As parents, we know how important it is to read to our children. Many families include this as a regular part of the bedtime routine.
While we feel confident this is contributing to our child’s literacy development,
new research shows that this nightly routine could also be used to help improve maths skills.
The study by researchers in the US gave 587 students in year 1 (between 6 and 7 years old) tablets featuring an app with short passages to read with their parents.
Parents would read these passages with their child and then answer questions based on the text. Families used the app on average 4 times a week between the Autumn and Spring of 2013-14.
One group read stories which contained a mathematical focus, which allowed children and their parents to discuss maths in a natural way and complete simple problems together.
Each passage came with five questions ranging in difficulty from preschool to fifth-grade level and covered topics including counting and arithmetic, fractions, geometry and probability.
There was also an additional bank of questions for families who wished to explore the passage further. Families could complete as many questions as they were comfortable with after reading the story.
A second, comparison group read the same passage with the specific maths content removed and answered questions which focused on recalling facts, inferring information and spelling.
The results were overwhelming.
The students were tested before and at the end of the study and those who read the maths stories, adapted from the Bedtime Math app, showed significant improvement in their overall mathematics learning during the year.
When comparing the children in each group who used the app most frequently, the study saw a three month advancement in maths achievement for those who read the maths-focused stories.
Research shows that parents tend to place more importance on language learning than on mathematical development when their children are young. A reason for this could be that parents don’t feel as comfortable with teaching maths, compared to literacy.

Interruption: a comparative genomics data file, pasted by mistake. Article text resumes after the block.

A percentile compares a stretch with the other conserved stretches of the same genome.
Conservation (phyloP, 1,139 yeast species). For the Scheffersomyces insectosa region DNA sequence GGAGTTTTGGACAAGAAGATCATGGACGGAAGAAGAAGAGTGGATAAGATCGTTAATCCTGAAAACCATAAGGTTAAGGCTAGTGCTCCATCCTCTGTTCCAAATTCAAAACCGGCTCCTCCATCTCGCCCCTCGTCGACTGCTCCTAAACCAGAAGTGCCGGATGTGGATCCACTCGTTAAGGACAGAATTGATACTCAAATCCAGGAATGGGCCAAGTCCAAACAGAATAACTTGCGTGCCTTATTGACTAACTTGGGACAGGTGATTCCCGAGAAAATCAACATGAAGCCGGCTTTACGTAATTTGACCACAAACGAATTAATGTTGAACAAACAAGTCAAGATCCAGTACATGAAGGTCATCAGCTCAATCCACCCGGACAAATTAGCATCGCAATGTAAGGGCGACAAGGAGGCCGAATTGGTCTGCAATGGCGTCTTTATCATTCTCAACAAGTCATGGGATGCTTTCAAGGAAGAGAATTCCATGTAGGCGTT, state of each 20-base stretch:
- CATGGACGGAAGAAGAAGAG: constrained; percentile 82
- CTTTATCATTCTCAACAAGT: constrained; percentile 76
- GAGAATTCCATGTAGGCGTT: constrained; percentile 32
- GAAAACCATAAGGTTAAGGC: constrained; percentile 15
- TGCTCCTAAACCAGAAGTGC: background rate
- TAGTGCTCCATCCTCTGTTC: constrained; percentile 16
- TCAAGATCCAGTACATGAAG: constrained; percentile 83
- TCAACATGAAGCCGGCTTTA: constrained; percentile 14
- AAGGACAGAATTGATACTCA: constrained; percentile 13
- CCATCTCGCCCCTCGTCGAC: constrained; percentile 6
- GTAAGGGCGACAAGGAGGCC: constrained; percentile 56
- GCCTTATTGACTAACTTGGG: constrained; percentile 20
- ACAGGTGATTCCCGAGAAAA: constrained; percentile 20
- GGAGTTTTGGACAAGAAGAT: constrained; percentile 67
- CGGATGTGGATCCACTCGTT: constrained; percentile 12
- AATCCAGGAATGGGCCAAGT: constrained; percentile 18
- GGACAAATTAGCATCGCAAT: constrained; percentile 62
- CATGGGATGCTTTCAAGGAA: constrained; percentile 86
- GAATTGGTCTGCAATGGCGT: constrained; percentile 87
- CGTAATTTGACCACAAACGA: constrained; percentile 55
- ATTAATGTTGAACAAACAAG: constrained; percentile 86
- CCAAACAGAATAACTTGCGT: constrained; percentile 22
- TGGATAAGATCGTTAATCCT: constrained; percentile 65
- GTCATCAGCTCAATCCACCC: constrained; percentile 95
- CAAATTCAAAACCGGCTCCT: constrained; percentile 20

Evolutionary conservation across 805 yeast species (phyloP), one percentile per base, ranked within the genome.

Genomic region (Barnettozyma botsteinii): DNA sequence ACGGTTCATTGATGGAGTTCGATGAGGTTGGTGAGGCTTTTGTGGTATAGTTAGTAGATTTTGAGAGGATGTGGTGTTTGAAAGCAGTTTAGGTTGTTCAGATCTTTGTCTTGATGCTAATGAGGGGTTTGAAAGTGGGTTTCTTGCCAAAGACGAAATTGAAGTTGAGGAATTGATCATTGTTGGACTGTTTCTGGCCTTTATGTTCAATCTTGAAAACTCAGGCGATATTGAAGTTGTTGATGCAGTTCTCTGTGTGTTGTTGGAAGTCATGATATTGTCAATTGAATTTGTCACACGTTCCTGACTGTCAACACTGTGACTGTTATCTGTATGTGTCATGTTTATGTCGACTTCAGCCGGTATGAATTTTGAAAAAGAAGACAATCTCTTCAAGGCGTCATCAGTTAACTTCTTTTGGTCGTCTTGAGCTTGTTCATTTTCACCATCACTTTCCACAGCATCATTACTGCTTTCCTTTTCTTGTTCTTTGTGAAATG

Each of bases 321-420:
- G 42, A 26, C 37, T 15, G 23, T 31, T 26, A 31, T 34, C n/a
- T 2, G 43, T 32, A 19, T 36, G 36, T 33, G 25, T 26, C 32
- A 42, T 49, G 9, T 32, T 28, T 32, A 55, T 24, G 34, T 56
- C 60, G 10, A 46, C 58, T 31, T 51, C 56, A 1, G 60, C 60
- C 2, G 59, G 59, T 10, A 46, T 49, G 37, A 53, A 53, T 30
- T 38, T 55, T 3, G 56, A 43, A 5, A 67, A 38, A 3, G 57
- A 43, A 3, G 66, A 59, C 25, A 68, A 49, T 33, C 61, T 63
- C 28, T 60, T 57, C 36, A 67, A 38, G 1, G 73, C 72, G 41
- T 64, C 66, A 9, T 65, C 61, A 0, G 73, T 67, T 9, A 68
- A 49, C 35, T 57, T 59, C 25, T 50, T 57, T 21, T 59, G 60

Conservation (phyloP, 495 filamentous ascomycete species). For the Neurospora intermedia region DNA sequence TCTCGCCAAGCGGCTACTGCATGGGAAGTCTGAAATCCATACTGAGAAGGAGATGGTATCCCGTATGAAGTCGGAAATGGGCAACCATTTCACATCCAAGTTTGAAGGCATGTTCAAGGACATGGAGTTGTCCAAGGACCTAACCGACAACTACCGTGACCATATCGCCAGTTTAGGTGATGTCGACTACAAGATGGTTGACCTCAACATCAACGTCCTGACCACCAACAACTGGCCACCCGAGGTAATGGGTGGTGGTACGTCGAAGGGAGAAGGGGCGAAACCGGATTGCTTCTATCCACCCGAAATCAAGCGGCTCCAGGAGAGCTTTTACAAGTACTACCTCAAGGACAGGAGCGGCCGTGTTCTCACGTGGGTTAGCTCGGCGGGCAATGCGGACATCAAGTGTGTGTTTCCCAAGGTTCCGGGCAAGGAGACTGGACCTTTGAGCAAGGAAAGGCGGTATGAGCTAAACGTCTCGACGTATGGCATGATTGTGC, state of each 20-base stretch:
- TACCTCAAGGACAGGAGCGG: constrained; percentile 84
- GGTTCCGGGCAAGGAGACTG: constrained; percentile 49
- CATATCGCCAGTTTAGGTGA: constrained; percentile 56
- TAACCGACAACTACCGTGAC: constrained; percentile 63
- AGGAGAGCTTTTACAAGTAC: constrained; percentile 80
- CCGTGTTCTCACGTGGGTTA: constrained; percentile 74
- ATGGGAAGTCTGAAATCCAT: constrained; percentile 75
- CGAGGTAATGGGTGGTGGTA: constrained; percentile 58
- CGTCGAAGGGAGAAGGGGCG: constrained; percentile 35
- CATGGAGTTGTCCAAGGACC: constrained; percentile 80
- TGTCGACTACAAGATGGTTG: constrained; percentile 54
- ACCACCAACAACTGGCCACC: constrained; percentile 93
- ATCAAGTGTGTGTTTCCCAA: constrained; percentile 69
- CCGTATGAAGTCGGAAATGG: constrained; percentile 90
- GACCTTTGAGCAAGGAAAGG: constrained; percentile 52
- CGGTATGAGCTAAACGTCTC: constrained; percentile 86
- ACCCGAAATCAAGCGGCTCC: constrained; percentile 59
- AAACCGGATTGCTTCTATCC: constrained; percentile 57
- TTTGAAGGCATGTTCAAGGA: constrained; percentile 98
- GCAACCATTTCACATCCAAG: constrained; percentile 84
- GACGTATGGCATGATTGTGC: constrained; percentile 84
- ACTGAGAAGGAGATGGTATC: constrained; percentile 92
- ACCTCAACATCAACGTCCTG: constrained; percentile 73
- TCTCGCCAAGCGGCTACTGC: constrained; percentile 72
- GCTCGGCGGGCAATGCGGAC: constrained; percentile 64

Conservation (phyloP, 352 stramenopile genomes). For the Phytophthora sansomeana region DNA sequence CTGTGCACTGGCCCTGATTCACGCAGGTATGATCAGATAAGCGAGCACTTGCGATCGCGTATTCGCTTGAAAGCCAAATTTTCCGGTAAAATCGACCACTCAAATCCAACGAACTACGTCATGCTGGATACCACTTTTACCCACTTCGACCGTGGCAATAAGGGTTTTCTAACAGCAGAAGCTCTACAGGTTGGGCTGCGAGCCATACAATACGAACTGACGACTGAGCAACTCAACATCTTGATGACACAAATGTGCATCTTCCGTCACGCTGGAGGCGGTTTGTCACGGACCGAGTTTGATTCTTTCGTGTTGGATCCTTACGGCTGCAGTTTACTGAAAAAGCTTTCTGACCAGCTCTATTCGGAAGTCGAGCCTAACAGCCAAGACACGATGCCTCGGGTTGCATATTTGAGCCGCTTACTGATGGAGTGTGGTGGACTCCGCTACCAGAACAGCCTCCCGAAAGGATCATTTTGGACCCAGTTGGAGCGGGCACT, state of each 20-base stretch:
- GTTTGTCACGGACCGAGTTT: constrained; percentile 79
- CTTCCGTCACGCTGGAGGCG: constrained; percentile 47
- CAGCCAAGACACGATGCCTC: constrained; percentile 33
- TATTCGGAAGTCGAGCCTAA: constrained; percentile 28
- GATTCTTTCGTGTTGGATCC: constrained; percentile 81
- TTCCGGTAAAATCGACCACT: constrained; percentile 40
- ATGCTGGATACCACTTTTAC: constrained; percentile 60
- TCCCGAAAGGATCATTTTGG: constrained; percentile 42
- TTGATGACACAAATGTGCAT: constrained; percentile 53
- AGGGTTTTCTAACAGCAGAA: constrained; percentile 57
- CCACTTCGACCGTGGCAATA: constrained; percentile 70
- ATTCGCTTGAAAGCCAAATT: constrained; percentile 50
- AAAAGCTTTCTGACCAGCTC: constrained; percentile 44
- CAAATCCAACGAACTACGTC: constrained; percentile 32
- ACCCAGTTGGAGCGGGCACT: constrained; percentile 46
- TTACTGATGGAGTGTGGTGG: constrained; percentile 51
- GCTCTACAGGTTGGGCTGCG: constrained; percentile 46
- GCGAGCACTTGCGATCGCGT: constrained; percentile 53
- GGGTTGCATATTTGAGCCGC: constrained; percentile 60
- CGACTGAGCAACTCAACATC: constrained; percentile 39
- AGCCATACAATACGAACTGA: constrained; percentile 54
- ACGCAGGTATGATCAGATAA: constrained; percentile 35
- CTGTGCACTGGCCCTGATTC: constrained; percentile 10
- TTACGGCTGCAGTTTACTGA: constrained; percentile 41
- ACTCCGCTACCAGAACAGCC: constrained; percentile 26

But research shows that when parents are stressed about maths, their children learn less mathematics over the school year and can also develop the same negative feelings towards the subject.
Children who feel anxious about maths are also less likely to engage in the classroom and will avoid mathematical tasks.
This avoidance leads to missed learning opportunities and a greater sense of potential failure.
Once the cycle has begun, it can be hard to redirect this momentum.
While the research focused on stories designed for an electronic device, the findings highlight some key points for parents.
Sharing stories with a mathematical focus, and the discussions which are then created, can contribute to an increase in achievement at school.
For parents who are struggling with their own mathematical anxieties, this comes as welcome news. The study goes on to suggest that this sharing of stories and discussing maths with our children, can help parents become less anxious in this space.
The federal Government recently committed $6.4m to support the development of maths resources for students. This forms a part of the government’s agenda to improve the teaching of science, technology, engineering and maths subjects in our schools.
So how can parents use books to help improve their child’s maths skills? Here are some suggestions:
Read books with mathematical concepts to your children.
In some books the content is obvious – we are all familiar with Eric Carle’s The Very Hungry Caterpillar.
Try reading these as well:
Consider asking your local librarian for some other ideas. Look for books with amusing pictures and colourful illustrations – we know how this attracts children to read.
Talk about the book with your child, as you would with any other story.
The mathematical elements will naturally come into the conversation and should be encouraged – this will help children to see maths as part of everyday life.
By simply including books which include mathematical concepts in nighttime routines, parents can feel more confident that they are contributing to the mathematical development of their child outside the classroom at the same time as creating a less stressful environment for discussing mathematics.
Kylie will be taking part in an Ask An Expert Q&A on Twitter from noon to 1pm on Thursday, November. Head over to Twitter and post your questions about learning and teaching maths using #AskAnExpert.